Two of my other compositional heroes, Jerry Bock and Leonard Bernstein, each challenged themselves to deal with the extreme tension brought about by the flatted fifth.  In medieval times, a composer using the tritone would be burned at the stake, because it was thought to be a sign that the tunesmith was possessed by the devil.  In Bock’s first Broadway score, there’s a ballad called Ethel Baby.  It starts on that oh-so-tense flat fifth, and the un-flattens it, up to the perfect fifth, releasing the tension.  It’s a rather simple number, really, but starts in a very unusual place.  The next season on Broadway brought Bernstein’s West Side Story, and those devilish diminished intervals are all over the score.  The first two notes of Cool (a melisma on the word, “boy”), the Jets’ whistled signal, which gets used again in dance music.  And the song that develops what’s traditionally thought of as an ugly sound into something gorgeous, Maria.  You can hear the tension and release right in the second and third syllables of the girl’s name.  It goes from strange to sublime in an instant.

Now here’s the thing contemporary performers seem to have forgotten about Maria.  When the song was written, in the “Anglo” milieu of the Jets, nobody had a name like Maria.  To them, it’s exotic – a very ethnic sounding name.  Which is why the boy repeats it so often.  He’s testing out the sound on his lips.  He feels such love for the sister of the rival gang’s leader, he finds the rapturous music in her name.  Today, you meet Marias every day of the week.  But back then, Tony and the Jets certainly didn’t.  So, the song lingers, for a moment, on the strangeness of the flat fifth, before lifting it up (just as Ethel Baby does) in joyous consonance.  I can’t believe this was an intellectual exercise for Bernstein, who was long past such academy foolishness: it’s strange and then sublime for a purpose.


Sasha says “woof”

January 2, 2013

Feels like I’ve been arguing a lot lately. You know the kind: on the internet,  in newsgroups and Facebook threads. It’s been stuff I’m fairly passionate about (of course). I never resorted to name-calling and didn’t bring up Hitler. (Did others?  Guess!) At one point, a conservative friend said I’d changed his mind – How often does that happen? It’s enough to make a fighter forget he has a blog.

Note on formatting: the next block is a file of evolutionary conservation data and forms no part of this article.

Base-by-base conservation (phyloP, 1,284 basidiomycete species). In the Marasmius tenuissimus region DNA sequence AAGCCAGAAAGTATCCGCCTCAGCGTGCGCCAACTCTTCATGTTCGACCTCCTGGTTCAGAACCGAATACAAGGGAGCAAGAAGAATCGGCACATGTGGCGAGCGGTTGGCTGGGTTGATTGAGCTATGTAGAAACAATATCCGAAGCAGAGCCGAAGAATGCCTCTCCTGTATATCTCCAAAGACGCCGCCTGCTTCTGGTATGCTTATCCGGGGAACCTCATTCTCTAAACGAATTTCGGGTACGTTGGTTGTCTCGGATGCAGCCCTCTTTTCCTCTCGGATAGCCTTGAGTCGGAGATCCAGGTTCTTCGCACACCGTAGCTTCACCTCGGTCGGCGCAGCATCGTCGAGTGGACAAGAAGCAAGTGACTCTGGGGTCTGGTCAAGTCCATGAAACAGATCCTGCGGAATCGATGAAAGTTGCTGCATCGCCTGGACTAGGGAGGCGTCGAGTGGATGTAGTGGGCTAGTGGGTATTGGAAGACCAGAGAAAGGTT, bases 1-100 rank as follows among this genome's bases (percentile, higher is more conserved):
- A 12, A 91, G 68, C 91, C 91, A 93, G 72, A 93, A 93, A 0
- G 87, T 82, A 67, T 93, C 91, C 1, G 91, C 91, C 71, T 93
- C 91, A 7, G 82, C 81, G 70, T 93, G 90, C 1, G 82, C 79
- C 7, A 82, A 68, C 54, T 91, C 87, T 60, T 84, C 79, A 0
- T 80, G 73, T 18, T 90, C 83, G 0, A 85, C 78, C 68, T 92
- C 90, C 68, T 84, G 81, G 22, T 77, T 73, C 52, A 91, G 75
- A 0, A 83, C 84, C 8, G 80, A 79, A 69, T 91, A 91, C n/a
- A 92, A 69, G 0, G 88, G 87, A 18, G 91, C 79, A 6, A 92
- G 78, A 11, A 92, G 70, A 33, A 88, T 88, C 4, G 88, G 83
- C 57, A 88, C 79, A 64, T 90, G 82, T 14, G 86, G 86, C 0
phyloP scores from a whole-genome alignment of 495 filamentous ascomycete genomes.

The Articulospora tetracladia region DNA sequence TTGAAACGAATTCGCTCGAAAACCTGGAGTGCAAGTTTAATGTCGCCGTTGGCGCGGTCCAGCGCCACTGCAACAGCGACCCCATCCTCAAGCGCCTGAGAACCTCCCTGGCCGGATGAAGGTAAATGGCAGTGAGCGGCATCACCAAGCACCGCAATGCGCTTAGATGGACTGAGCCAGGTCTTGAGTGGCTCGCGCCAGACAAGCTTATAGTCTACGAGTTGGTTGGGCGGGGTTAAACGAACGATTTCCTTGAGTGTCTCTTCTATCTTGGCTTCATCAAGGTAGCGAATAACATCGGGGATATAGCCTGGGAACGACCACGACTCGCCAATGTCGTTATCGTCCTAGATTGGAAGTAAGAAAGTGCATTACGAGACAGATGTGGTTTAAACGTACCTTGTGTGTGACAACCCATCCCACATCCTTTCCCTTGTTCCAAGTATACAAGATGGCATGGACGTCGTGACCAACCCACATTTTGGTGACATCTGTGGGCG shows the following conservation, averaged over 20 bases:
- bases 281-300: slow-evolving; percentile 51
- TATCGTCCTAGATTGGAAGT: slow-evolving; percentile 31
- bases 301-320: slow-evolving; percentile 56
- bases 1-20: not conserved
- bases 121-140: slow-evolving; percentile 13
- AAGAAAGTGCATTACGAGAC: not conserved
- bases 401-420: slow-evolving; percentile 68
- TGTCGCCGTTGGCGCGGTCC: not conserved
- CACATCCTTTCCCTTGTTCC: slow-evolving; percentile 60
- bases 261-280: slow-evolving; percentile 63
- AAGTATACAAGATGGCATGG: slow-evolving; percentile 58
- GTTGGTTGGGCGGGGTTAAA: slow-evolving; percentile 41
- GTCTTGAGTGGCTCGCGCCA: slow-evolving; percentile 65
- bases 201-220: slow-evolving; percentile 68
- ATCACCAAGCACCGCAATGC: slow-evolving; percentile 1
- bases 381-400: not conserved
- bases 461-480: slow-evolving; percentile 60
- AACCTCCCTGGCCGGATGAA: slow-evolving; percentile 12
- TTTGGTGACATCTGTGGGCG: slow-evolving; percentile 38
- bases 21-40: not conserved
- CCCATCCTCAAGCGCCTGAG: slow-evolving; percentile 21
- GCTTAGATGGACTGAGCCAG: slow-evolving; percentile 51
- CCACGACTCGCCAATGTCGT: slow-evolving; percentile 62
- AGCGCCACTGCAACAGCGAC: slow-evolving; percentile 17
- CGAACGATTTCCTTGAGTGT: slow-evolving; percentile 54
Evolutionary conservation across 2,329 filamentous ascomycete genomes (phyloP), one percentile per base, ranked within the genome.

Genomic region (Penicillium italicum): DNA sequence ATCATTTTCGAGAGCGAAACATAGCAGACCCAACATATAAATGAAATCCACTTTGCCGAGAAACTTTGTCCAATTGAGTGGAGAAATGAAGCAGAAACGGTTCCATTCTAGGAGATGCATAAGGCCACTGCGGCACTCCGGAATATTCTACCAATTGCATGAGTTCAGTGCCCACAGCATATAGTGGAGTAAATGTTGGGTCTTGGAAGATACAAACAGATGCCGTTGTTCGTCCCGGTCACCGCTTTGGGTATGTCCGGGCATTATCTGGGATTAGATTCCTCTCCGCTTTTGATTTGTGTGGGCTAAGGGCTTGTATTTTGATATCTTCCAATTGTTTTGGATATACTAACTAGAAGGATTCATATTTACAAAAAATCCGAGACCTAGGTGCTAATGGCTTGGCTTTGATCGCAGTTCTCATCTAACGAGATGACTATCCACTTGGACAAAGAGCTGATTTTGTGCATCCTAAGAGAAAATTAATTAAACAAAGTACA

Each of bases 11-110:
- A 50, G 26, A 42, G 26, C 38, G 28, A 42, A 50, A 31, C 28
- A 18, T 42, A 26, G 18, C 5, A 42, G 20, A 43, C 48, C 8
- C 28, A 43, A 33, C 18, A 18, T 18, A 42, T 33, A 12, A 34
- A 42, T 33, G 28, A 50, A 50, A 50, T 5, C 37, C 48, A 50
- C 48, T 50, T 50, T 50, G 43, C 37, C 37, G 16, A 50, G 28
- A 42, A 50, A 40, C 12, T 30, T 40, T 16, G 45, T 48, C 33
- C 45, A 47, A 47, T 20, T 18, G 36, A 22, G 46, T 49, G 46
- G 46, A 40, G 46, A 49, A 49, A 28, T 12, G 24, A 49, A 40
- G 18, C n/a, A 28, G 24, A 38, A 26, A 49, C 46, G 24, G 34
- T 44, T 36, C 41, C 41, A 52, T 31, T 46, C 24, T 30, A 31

Because here the views expressed are rarely argued with. Not that that’s a good thing. You’re welcome to rebut in the comments section. (I’ve never deleted a comment.) I’m not bringing up politics, I assure you, but my spate of debate started with some newsgroup writers’ insistance that there’s a good reason to use false rhymes in musicals. Then. after the horrible school shooting, I found myself debating gun ownership advocates. Finally, just when it looked safe to go back in the water, a guy I know started comparing the Sandy Hook victims to aborted fetuses, thrusting me into a discussion so unpleasant I longed for the day I could return to the deathless but death-free topic of the correct way to rhyme.

Oh, happy day: you’re finally here!  Here are the reasons every good musical theatre writer uses perfect rhymes. Just so you know, the moment you let a false rhyme into your score, you’ve opened Pandora’s box, and you don’t get any of the good stuff that comes from rhyming perfectly.

Something I find myself saying over and over again – and it’s not true of pop songs – is that songs in the theatre must work their magic on first hearing. People have paid a great deal of money to see a show on stage; they want – and deserve – to “get it” then and there. If they only understand your lyrics after they’ve listened to a recording multiple times, perhaps with a dictionary in hand, you’ve failed. A pop song is just the opposite: you often get several listens while it grows on you. And that’s fine in the pop world. We in the theatre don’t have that luxury.